Then EMC bought VMware. That gave the company massive capabilities around cloud infrastructure services ending up being a very lucrative move. Dell, which had invested in VMware back in 2002, saw a massive opportunity to acquire the new EMC.

So Dell and EMC first began discussions of a potential partnership back in 2008, but the idea was ultimately shelved due to the financial crisis. However, in 2014, Dell revisited the idea as both companies had grown and become leaders in their respective industries.

Dell saw the potential for a merger as the two companies' services would bring significant value to their customers when combined. EMC's CEO, Joe Tucci, agreed with this assessment, but they still had to convince EMC's board. EMC was publicly held while Dell was private, and as soon as the idea was on the table, Dell found itself competing with two other interested parties, Cisco Systems and HP. In fact, HP nearly succeeded in acquiring EMC.

It failed due to a financial disagreement. So Dell jumped on the opportunity.

By then, EMC had grown tremendously and had eliminated any short- to mid-term potential start-up disruptors by acquiring them. EMC’s three businesses were uniquely complementary to Dell’s solutions:

  1. EMC Information structure, a leader in the data storage system market.
  2. VMware, the undisputed leader in virtualization.
  3. Pivotal, a start-up with a platform to develop cloud software.

However, the acquisition was a tough process. EMC had grown to a market cap of over $60 billion. It was impossible for Dell to fund an acquisition. Instead, the two companies merged.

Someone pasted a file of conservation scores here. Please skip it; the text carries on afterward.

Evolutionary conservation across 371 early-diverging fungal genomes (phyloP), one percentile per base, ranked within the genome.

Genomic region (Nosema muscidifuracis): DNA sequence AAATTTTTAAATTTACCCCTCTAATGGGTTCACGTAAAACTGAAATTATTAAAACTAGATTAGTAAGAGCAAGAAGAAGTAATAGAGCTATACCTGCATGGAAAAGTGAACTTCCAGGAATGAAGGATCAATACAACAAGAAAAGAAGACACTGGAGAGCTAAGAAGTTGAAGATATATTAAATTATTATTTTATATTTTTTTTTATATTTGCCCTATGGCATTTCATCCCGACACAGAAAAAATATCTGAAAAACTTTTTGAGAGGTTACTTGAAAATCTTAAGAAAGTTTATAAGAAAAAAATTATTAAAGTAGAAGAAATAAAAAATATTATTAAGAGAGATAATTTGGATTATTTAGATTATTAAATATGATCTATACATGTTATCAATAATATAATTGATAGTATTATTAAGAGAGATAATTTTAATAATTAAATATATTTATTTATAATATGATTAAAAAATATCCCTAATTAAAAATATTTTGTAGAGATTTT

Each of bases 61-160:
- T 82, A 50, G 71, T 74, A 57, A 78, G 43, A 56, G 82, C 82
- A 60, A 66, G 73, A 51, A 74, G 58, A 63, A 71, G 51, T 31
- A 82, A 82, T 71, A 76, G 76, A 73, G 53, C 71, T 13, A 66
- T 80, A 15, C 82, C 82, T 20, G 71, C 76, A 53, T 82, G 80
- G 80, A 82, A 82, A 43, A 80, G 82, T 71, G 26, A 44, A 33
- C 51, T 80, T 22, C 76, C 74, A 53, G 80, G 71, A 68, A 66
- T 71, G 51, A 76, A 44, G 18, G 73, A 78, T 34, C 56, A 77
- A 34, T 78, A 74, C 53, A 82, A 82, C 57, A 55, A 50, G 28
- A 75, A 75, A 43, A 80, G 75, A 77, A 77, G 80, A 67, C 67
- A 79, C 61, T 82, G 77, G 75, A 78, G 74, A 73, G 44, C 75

The merger happened through a complex but effective financial plan, and the synergies created by the combined company increased revenue significantly. A year after the merger was initiated, the added revenue was well above expectations. This allowed Dell to pay down a significant portion of its debt and improve its financial standing and investment rating. The success of the merger led the company to simplify its structure and align the interests of the stakeholders of the three companies.

In 2018, Dell went public again as a very different entity than its first IPO, uniquely equipped to lead the 5-S sectors: services, software, storage, servers, and security.

What is Dell’s business strategy’s primary focus today?

Dell aspires to become a leading player in the data era by providing a wide range of solutions, products, and services.